The outbreak of the Spanish Civil War threw Irish politics, north and south of the border, into turmoil. Ireland sent large organised bodies of men to fight on opposite sides in the Spanish Civil War, essentially enemy crusades.
An Atlas of Irish History provides coverage of the main political, military, economic, religious and social changes that have occurred in Ireland and among the Irish abroad over the past two millennia.
In this collection of essays, a range of established and early-career scholars explore a variety of different perspectives on Oliver Cromwell's involvement with Ireland, in particular his military campaign of 1649-1650. In England and Wales Cromwell is regarded as a figure of national importance; in Ireland his reputation remains highly controversial. The essays gathered together here provide a fresh take on his Irish campaign, reassessing the backdrop and context of the prevailing siege warfare strategy and offering new insights into other major players such as Henry Ireton and the Marquis of Ormond. Other topics include, but are not limited to, the Cromwellian land settlement, deportation of prisoners and popular memory of Cromwell in Ireland. CONTRIBUTORS: Martyn Bennett, Heidi J. Coburn, Sarah Covington, John Cunningham, Eamon Darcy, David Farr, Padraig Lenihan, Alan Marshall, Nick Poyntz, Tom Reilly, James Scott Wheeler
The middle of the 18th century was a period of continuous warfare as Britain, and therefore Ireland, was involved in conflict with Spain and France. This text explores the impact of these wars and the consequences for the economy, society, politics, religious divisions, and attitudes to empire.
How the Irish Revolution was shaped by international actors and events The Irish War of Independence is often understood as the culmination of centuries of political unrest between Ireland and the English. However, the conflict also has a vitally important yet vastly understudied international dimension. The Irish Revolution: A Global History reassesses the conflict as an inherently transnational event, examining how circumstances and individuals abroad shaped the course Ireland’s struggle for independence. Bringing together leading international scholars of modern Ireland, its diaspora, and the British Empire, this volume discusses the Irish revolution in a truly global sense. The text situates the conflict in the wider context of the international flourishing of anti-colonial movements following World War I. Despite the differences between these movements, their proponents communicated extensively with each other, learning from and engaging with other revolutionaries in anti-imperial metropoles such as Paris, London, and New York. The contributors to this volume argue that Irish nationalists at home and abroad were intimately involved in this exchange, from mobilizing Ireland’s vast diaspora in support of Irish independence to engaging directly with radical causes elsewhere. The Irish Revolution is a vital work for all those interested in Irish history, providing a new understanding of Ireland’s place in the evolving postwar world.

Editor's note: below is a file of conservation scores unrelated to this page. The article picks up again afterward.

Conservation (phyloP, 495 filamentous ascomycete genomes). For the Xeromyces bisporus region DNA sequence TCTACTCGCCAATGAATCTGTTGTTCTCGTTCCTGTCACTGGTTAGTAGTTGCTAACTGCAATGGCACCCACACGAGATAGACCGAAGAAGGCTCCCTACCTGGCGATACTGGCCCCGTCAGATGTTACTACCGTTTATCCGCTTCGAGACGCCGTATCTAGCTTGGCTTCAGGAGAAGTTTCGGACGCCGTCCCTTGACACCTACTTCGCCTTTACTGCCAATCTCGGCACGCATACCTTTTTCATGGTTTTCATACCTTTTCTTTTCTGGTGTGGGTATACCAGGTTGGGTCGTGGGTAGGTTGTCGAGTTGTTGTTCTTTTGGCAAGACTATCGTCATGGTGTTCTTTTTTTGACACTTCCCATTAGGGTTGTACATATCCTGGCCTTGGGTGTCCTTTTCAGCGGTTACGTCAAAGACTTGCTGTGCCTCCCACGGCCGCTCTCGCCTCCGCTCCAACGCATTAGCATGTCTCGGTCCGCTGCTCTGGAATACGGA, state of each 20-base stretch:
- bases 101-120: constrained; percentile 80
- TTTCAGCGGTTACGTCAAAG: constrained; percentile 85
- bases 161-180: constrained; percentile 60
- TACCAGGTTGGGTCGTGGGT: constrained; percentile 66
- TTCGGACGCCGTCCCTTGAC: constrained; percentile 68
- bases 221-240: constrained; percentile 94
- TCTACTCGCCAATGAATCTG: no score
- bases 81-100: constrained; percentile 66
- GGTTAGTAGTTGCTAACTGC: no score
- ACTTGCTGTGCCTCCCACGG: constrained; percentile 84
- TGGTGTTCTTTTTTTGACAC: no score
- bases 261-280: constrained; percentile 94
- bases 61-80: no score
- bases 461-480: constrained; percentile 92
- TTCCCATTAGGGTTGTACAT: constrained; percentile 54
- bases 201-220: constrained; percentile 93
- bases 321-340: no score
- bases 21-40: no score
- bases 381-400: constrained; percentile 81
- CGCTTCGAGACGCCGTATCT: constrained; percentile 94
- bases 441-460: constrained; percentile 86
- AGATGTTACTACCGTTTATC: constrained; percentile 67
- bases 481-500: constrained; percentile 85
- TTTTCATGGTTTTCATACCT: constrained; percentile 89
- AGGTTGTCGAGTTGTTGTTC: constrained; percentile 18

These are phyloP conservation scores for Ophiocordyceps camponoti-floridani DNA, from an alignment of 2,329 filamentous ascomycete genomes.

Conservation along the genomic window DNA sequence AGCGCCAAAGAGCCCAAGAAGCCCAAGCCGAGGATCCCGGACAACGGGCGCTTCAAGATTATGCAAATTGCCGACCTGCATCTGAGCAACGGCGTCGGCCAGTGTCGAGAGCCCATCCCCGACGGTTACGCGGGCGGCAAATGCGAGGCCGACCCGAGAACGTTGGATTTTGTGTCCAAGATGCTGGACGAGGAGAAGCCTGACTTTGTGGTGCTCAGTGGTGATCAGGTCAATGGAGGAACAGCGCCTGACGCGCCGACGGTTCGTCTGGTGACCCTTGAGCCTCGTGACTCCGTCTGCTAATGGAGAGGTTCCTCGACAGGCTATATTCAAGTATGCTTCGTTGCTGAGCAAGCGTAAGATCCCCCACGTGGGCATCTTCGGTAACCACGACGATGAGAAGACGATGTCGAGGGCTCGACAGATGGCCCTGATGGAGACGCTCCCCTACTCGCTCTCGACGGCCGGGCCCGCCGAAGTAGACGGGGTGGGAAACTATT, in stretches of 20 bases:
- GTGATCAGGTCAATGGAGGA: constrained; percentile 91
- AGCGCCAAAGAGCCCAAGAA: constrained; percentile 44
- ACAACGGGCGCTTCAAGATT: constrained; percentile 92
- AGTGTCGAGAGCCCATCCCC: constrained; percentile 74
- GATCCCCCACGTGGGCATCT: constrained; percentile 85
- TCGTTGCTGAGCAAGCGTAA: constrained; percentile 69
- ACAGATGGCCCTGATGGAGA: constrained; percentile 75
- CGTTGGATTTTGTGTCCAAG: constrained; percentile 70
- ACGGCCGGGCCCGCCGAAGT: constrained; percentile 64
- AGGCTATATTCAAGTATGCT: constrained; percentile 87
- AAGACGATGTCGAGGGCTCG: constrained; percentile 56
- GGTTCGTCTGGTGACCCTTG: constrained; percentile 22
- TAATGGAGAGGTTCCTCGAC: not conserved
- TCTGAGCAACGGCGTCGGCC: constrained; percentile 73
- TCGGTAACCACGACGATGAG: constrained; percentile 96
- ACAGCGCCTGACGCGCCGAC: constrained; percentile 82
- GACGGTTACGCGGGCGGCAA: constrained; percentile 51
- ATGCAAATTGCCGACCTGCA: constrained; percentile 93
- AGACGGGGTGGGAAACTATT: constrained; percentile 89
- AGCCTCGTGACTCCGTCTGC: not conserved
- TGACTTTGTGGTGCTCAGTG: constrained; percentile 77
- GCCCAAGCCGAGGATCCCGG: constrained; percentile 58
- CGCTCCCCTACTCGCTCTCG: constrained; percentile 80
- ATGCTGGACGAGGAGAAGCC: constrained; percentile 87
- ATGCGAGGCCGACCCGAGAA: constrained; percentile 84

This collection of essays brings together exciting, fresh work by young scholars working on vital aspects of modern Irish unionism. Its range is broad, taking in much material (literary, political, cultural, intellectual) which has previously been ignored. Using new and extensive sources, the contributors examine important features of modern unionism and do so in ways which challenge much previous thinking about the subject. The book will be of value to scholars working on any aspect of modern Ireland, and also to students and to a wider public with an interest in Irish history, politics, culture, and society.
Modernist Afterlives in Irish Literature and Culture explores manifestations of the themes, forms and practices of high modernism in Irish literature and culture produced subsequent to this influential movement. The interdisciplinary collection reveals how Irish artists grapple with modernist legacies and forge new modes of expression for modern and contemporary culture.